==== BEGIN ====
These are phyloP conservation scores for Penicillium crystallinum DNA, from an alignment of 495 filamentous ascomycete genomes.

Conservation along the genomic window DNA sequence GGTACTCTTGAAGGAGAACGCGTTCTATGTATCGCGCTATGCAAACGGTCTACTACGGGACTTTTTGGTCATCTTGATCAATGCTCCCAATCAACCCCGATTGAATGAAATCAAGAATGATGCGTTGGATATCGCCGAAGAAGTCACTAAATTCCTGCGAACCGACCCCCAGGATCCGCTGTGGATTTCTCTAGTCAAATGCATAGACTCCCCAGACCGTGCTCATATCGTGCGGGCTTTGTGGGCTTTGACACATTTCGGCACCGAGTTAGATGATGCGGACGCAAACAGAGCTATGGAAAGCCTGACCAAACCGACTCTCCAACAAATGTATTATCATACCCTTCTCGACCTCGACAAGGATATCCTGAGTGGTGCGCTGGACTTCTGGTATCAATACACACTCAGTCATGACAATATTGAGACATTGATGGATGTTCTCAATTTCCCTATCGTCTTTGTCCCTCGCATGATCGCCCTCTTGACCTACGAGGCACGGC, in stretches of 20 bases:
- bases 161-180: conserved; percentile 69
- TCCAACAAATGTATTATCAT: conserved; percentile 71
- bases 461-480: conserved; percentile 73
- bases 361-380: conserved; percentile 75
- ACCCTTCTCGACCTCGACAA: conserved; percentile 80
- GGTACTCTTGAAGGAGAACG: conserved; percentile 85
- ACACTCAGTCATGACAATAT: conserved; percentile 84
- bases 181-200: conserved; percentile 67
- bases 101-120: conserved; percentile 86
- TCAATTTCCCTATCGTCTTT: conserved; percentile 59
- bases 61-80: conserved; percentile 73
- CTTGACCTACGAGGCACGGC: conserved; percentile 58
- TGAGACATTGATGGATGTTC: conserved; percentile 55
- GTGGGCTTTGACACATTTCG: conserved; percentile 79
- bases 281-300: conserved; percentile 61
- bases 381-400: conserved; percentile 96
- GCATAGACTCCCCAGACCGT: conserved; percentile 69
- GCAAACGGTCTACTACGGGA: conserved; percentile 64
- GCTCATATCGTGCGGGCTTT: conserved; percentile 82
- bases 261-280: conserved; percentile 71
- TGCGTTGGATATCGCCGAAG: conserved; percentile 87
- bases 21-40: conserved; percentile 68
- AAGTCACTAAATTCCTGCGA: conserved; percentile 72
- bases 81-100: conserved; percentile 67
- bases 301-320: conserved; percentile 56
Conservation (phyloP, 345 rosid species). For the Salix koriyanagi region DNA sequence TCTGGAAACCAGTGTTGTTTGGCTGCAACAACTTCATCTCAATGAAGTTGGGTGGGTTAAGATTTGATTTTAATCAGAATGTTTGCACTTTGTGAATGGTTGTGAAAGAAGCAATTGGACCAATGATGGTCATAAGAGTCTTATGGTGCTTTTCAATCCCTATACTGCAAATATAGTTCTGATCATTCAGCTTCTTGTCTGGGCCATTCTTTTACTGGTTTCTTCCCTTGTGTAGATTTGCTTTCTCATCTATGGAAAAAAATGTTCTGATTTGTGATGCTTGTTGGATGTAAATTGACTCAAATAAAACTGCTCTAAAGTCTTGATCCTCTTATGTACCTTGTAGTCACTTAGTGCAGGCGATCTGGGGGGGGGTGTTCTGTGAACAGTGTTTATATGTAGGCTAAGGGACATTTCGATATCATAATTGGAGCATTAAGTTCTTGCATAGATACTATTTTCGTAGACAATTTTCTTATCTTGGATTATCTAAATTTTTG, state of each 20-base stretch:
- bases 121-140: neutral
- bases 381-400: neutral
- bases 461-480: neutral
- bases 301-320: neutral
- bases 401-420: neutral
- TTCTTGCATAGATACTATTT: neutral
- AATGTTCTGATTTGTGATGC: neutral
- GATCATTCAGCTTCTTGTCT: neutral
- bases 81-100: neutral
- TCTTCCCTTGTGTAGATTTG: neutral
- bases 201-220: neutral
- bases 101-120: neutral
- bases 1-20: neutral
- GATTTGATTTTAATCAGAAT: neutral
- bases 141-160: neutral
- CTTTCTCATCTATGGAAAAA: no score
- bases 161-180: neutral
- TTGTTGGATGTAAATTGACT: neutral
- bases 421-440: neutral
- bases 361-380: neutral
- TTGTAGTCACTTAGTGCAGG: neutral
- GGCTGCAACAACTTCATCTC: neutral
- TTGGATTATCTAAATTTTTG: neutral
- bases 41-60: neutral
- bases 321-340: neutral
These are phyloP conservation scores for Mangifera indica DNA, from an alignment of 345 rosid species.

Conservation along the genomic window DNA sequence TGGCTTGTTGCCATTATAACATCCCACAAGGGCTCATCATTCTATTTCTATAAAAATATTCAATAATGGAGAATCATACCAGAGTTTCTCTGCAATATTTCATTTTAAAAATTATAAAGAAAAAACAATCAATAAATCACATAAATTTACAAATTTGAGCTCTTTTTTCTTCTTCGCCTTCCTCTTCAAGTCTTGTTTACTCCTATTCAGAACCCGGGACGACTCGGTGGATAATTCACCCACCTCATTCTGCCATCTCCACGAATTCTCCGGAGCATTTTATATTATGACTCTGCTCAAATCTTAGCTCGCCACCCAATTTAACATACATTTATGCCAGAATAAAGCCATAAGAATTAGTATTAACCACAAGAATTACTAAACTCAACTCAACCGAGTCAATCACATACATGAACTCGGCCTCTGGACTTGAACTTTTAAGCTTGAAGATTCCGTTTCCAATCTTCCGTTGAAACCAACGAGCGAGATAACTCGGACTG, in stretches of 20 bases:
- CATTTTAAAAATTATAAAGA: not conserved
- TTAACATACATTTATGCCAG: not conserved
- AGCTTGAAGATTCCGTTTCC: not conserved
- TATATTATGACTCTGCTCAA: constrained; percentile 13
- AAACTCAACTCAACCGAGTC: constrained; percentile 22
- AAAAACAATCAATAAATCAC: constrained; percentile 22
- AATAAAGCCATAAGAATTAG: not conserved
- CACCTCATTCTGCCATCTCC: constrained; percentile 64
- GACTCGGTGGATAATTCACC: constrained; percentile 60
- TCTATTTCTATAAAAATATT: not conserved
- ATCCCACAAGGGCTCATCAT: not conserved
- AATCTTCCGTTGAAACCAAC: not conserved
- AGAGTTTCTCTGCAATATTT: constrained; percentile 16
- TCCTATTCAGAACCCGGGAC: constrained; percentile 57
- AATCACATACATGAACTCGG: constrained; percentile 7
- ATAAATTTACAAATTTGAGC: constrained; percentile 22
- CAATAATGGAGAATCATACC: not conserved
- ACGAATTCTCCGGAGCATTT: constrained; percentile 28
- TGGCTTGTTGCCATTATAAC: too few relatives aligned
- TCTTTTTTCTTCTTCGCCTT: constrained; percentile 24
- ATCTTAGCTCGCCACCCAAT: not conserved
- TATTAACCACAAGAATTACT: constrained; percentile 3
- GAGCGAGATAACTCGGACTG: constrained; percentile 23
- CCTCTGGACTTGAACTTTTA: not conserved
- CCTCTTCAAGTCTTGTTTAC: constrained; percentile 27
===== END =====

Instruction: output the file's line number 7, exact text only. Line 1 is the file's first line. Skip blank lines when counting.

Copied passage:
- ACCCTTCTCGACCTCGACAA: conserved; percentile 80